Study Group for Roman Pottery

Roman Pottery Bibliography

National Journal Articles: page 2

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369 Sealey, P R & Davies, G M R, 'Falernian Wine at Roman Colchester', note in Britannia XV, 1984, 250-254.
exc,col/mjc,wlt/c 43-l50/usf
A note on a red painted inscription, FAL LOLL, on a Dr 2-4 amphora found in Insula XVIII in 1935 (presumably unstratified). Although this inscription has been published in previous reports this erudite paper realises the significance of the find in two respects. Firstly, it offers evidence that one of the most famous Italian wines was consumed at Colchester and secondly, it is the only example with 'unequivocal epigraphic evidence for Falemian wine in the northern provinces. The paper contains an informative account of the Falemian wine industry and useful discussion on the dating of Dr 2-4 amphorae.
Location: Colchester & Essex Museum, Acc. No. Colem 1939.301

Welsby, D A, 'Pottery Production at Eskdale in the Second Century', Britannia XVI, 1985, 127-140. 
bbl/7 local fabrics/lom
A report of considerable importance not only for its type series of wares associated with kilns in close proximity to Hadrian's Wall, but also for its useful discussion of the present state of understanding of pottery production along the western end of the wall in the Hadrianic and Antonine periods.

Journal of Roman Pottery Studies  Vol 3, 1990 pages 109-10
Richard Pollard & (*) R P Symonds
563Evans, J, 'Graffiti and the evidence of literacy and portray use in Roman Britain', Archaeol J 144 (for 1987), 1988, 191-204.
syn/(all site types)/lst-4th
"The distribution of graffiti is examined and conclusions drawn about varying levels of literacy on different types of site. The pattern established provides a contrast with the evidence from monumental inscriptions and gives new information about the use of pottery in Roman Britain" (author's abstract).
Some quotes from the paper 
"The graffiti in the survey, some 400 in all, are taken from the 'Roman Britain' section of Britannia Volumes 1-4".
"The study has suggested that there are few regional variations in the use of graffiti but considerable variations depending upon class of site... It is clear that pottery was regarded as an item of intrinsic worth".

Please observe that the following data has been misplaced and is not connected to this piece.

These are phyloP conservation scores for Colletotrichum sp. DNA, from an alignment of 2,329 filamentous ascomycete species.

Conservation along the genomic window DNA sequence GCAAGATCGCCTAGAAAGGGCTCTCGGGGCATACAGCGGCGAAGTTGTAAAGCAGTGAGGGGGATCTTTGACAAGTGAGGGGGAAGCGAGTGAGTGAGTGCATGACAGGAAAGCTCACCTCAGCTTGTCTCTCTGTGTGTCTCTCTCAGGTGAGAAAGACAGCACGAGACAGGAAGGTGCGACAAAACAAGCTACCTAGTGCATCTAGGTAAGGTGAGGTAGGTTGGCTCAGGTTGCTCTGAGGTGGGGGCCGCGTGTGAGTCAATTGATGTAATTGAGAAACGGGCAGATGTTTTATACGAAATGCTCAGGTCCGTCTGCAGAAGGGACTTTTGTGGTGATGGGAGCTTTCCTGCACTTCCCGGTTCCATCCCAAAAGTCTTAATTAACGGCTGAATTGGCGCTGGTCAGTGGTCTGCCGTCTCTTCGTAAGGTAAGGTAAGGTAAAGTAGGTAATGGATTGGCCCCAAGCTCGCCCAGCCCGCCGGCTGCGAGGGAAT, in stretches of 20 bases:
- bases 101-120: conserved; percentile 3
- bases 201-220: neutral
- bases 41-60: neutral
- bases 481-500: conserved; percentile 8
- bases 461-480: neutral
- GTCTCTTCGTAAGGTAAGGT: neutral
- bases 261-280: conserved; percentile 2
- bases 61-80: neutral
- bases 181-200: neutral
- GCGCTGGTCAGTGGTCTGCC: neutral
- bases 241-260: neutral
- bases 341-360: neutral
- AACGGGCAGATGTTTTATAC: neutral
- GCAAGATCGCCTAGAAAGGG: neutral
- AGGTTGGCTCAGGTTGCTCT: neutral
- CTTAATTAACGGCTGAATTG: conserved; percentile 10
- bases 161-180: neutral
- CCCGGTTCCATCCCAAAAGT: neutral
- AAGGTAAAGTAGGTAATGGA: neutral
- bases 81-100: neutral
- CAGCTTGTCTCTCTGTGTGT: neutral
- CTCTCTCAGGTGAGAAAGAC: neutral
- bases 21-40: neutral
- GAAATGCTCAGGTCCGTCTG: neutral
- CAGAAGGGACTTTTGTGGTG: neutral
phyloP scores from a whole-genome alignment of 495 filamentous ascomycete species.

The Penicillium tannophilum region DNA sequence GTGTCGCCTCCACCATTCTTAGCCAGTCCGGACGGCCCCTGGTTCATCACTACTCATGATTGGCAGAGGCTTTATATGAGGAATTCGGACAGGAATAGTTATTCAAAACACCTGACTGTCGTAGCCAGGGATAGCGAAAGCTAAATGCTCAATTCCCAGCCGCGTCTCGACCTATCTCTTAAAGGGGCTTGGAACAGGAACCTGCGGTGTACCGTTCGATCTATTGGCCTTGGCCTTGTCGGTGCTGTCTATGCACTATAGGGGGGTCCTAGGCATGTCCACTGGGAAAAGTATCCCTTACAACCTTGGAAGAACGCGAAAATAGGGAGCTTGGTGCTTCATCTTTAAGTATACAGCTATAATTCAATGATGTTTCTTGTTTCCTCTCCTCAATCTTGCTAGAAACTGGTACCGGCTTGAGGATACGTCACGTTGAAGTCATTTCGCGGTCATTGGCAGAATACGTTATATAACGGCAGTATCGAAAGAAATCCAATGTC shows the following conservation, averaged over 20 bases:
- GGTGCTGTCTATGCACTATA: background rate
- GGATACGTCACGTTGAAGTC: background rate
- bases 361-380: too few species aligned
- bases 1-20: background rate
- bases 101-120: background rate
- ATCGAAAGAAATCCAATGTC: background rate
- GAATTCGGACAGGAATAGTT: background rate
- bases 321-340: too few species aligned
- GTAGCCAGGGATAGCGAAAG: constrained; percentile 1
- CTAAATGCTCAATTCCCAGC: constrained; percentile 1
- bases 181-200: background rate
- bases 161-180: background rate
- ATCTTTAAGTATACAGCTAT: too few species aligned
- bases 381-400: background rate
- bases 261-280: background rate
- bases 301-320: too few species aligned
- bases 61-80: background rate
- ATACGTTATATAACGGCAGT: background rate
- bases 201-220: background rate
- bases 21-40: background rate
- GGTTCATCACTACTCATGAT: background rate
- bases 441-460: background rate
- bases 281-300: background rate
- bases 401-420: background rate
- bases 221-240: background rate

"There seems no evidence of decline in basic literacy in the later Roman period".

*564 Frere, S S, with a contribution by B R Hartley ('The 
Samian'), 'Brandon Camp, Herefordshire', Britannia XVIII, 1987, (49- 92), 80-92. Pottery examined by Donald Bailey ('The Lamp'), A C Anderson ('The Other Pottery'), K F Hartley ('Mortaria'), D P S Peacock ('Amphorae') and E L Morris ('Iron Age Pottery').
The description of the site and the composition of the pottery shows that this was an interesting body of material. It would have been more interesting if it could have been published in a form which made it more easily comparable with material from similarly-dated deposits. Martin Millett attempts comparisons
    with three assemblages of almost precisely the same date in the paper which follows this one in the same volume (see entry no. 566 below), but the style of presentation here, a sort of type series with lists of descriptions, does not lend itself easily to quantified comparative studies. A table or two would have helped.
Location: not given

565Fulford, M G, 'Byzantium and Britain: a Mediterranean perspective on Post-Roman Imports in Western Britain and Ireland', Medieval Archaeol 33, 1989, 1-6.
amp/ars/Phocaean Red Slipped ware
This paper contrasts post-Roman imports from western Britain and Ireland (dominated by E Mediterranean vessels) with W Mediterranean assemblages, to make a strong case for direct contacts between these islands and the Byzantine world of the late 5th-mid 6th centuries, AD.

*566 Millett, M, 'Boudicca, the first Colchester Potters' Shop, and the dating of Neronian Samian', Britannia XVIII, 1987,93-123.
syn/mjc,destruction levels/Claudian-Neronian
Abstracted from the author's D.Phil. thesis, this is a detailed comparison of the samian in Boudiccan destruction levels principally at Colchester, Verulamium and London. The objective of the study was to try to discover to what extent

Journal of Roman Pottery Studies  Vol 5 1992 pages 1113/6

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